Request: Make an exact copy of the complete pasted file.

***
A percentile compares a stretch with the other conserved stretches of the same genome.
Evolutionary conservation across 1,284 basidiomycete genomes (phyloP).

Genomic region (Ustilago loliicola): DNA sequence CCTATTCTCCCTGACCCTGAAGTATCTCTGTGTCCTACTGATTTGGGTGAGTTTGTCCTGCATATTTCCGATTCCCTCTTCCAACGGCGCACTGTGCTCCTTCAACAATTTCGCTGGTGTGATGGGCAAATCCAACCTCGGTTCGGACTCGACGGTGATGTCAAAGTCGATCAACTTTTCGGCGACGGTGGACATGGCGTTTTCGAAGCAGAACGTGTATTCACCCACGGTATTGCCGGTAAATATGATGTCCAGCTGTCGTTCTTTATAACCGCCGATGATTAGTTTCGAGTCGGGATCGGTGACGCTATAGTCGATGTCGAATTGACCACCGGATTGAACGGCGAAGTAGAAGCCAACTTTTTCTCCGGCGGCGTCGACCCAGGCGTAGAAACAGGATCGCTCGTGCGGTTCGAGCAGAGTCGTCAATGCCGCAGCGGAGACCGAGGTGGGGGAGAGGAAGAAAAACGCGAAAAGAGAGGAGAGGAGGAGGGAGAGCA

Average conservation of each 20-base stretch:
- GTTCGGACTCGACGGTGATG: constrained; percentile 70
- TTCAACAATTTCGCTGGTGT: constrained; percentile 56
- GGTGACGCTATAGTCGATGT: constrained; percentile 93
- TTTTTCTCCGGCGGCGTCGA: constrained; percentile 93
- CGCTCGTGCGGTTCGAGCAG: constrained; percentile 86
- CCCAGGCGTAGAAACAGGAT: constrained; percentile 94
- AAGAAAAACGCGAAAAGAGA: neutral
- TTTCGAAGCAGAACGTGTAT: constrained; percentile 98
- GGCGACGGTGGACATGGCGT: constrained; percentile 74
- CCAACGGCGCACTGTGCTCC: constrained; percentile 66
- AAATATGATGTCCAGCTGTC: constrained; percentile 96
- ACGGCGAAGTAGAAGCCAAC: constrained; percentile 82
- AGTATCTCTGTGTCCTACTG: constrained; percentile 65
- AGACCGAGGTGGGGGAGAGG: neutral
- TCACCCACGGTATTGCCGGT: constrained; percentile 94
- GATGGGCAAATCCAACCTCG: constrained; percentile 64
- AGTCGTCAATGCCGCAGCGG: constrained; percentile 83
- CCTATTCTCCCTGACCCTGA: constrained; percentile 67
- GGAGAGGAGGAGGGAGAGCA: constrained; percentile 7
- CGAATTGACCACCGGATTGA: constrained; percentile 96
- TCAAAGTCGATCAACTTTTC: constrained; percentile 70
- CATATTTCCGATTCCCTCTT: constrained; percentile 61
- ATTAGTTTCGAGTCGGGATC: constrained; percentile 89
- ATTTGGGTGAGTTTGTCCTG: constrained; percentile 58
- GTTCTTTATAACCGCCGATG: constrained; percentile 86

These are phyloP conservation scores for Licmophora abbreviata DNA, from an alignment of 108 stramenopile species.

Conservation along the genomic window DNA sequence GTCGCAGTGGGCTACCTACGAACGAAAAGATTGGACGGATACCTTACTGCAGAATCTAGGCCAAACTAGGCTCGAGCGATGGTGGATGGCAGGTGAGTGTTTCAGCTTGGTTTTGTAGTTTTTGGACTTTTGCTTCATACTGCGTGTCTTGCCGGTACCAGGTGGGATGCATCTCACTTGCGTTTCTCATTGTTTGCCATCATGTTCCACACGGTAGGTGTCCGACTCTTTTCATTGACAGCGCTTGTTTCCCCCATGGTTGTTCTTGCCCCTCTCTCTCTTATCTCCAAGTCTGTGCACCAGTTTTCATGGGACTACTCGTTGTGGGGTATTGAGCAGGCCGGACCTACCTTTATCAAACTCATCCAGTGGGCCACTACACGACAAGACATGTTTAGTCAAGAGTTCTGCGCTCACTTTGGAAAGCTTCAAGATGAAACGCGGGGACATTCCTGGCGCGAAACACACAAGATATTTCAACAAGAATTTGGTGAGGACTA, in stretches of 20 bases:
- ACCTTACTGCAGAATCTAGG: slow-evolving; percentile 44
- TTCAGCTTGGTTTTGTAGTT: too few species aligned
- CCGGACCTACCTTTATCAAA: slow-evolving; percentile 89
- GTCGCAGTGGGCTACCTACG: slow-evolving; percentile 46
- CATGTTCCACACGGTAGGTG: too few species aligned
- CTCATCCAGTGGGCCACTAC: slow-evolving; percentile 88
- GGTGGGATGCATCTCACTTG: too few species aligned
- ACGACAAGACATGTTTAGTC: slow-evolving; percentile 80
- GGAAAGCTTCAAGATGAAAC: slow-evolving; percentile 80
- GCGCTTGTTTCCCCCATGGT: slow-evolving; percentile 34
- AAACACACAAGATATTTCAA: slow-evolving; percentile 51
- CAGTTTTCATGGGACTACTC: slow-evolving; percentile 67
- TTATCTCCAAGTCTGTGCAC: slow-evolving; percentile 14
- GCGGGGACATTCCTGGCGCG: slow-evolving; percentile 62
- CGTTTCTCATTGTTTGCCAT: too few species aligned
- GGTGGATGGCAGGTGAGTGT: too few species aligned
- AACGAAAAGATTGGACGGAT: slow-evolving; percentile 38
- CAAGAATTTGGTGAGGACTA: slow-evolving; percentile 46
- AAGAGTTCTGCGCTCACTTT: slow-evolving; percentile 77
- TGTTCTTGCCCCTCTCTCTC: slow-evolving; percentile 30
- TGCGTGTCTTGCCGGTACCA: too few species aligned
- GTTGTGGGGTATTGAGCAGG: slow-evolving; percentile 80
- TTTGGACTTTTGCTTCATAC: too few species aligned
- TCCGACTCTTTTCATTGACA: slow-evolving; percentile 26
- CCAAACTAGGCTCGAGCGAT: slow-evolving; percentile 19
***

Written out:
A percentile compares a stretch with the other conserved stretches of the same genome.
Evolutionary conservation across 1,284 basidiomycete genomes (phyloP).

Genomic region (Ustilago loliicola): DNA sequence CCTATTCTCCCTGACCCTGAAGTATCTCTGTGTCCTACTGATTTGGGTGAGTTTGTCCTGCATATTTCCGATTCCCTCTTCCAACGGCGCACTGTGCTCCTTCAACAATTTCGCTGGTGTGATGGGCAAATCCAACCTCGGTTCGGACTCGACGGTGATGTCAAAGTCGATCAACTTTTCGGCGACGGTGGACATGGCGTTTTCGAAGCAGAACGTGTATTCACCCACGGTATTGCCGGTAAATATGATGTCCAGCTGTCGTTCTTTATAACCGCCGATGATTAGTTTCGAGTCGGGATCGGTGACGCTATAGTCGATGTCGAATTGACCACCGGATTGAACGGCGAAGTAGAAGCCAACTTTTTCTCCGGCGGCGTCGACCCAGGCGTAGAAACAGGATCGCTCGTGCGGTTCGAGCAGAGTCGTCAATGCCGCAGCGGAGACCGAGGTGGGGGAGAGGAAGAAAAACGCGAAAAGAGAGGAGAGGAGGAGGGAGAGCA

Average conservation of each 20-base stretch:
- GTTCGGACTCGACGGTGATG: constrained; percentile 70
- TTCAACAATTTCGCTGGTGT: constrained; percentile 56
- GGTGACGCTATAGTCGATGT: constrained; percentile 93
- TTTTTCTCCGGCGGCGTCGA: constrained; percentile 93
- CGCTCGTGCGGTTCGAGCAG: constrained; percentile 86
- CCCAGGCGTAGAAACAGGAT: constrained; percentile 94
- AAGAAAAACGCGAAAAGAGA: neutral
- TTTCGAAGCAGAACGTGTAT: constrained; percentile 98
- GGCGACGGTGGACATGGCGT: constrained; percentile 74
- CCAACGGCGCACTGTGCTCC: constrained; percentile 66
- AAATATGATGTCCAGCTGTC: constrained; percentile 96
- ACGGCGAAGTAGAAGCCAAC: constrained; percentile 82
- AGTATCTCTGTGTCCTACTG: constrained; percentile 65
- AGACCGAGGTGGGGGAGAGG: neutral
- TCACCCACGGTATTGCCGGT: constrained; percentile 94
- GATGGGCAAATCCAACCTCG: constrained; percentile 64
- AGTCGTCAATGCCGCAGCGG: constrained; percentile 83
- CCTATTCTCCCTGACCCTGA: constrained; percentile 67
- GGAGAGGAGGAGGGAGAGCA: constrained; percentile 7
- CGAATTGACCACCGGATTGA: constrained; percentile 96
- TCAAAGTCGATCAACTTTTC: constrained; percentile 70
- CATATTTCCGATTCCCTCTT: constrained; percentile 61
- ATTAGTTTCGAGTCGGGATC: constrained; percentile 89
- ATTTGGGTGAGTTTGTCCTG: constrained; percentile 58
- GTTCTTTATAACCGCCGATG: constrained; percentile 86

These are phyloP conservation scores for Licmophora abbreviata DNA, from an alignment of 108 stramenopile species.

Conservation along the genomic window DNA sequence GTCGCAGTGGGCTACCTACGAACGAAAAGATTGGACGGATACCTTACTGCAGAATCTAGGCCAAACTAGGCTCGAGCGATGGTGGATGGCAGGTGAGTGTTTCAGCTTGGTTTTGTAGTTTTTGGACTTTTGCTTCATACTGCGTGTCTTGCCGGTACCAGGTGGGATGCATCTCACTTGCGTTTCTCATTGTTTGCCATCATGTTCCACACGGTAGGTGTCCGACTCTTTTCATTGACAGCGCTTGTTTCCCCCATGGTTGTTCTTGCCCCTCTCTCTCTTATCTCCAAGTCTGTGCACCAGTTTTCATGGGACTACTCGTTGTGGGGTATTGAGCAGGCCGGACCTACCTTTATCAAACTCATCCAGTGGGCCACTACACGACAAGACATGTTTAGTCAAGAGTTCTGCGCTCACTTTGGAAAGCTTCAAGATGAAACGCGGGGACATTCCTGGCGCGAAACACACAAGATATTTCAACAAGAATTTGGTGAGGACTA, in stretches of 20 bases:
- ACCTTACTGCAGAATCTAGG: slow-evolving; percentile 44
- TTCAGCTTGGTTTTGTAGTT: too few species aligned
- CCGGACCTACCTTTATCAAA: slow-evolving; percentile 89
- GTCGCAGTGGGCTACCTACG: slow-evolving; percentile 46
- CATGTTCCACACGGTAGGTG: too few species aligned
- CTCATCCAGTGGGCCACTAC: slow-evolving; percentile 88
- GGTGGGATGCATCTCACTTG: too few species aligned
- ACGACAAGACATGTTTAGTC: slow-evolving; percentile 80
- GGAAAGCTTCAAGATGAAAC: slow-evolving; percentile 80
- GCGCTTGTTTCCCCCATGGT: slow-evolving; percentile 34
- AAACACACAAGATATTTCAA: slow-evolving; percentile 51
- CAGTTTTCATGGGACTACTC: slow-evolving; percentile 67
- TTATCTCCAAGTCTGTGCAC: slow-evolving; percentile 14
- GCGGGGACATTCCTGGCGCG: slow-evolving; percentile 62
- CGTTTCTCATTGTTTGCCAT: too few species aligned
- GGTGGATGGCAGGTGAGTGT: too few species aligned
- AACGAAAAGATTGGACGGAT: slow-evolving; percentile 38
- CAAGAATTTGGTGAGGACTA: slow-evolving; percentile 46
- AAGAGTTCTGCGCTCACTTT: slow-evolving; percentile 77
- TGTTCTTGCCCCTCTCTCTC: slow-evolving; percentile 30
- TGCGTGTCTTGCCGGTACCA: too few species aligned
- GTTGTGGGGTATTGAGCAGG: slow-evolving; percentile 80
- TTTGGACTTTTGCTTCATAC: too few species aligned
- TCCGACTCTTTTCATTGACA: slow-evolving; percentile 26
- CCAAACTAGGCTCGAGCGAT: slow-evolving; percentile 19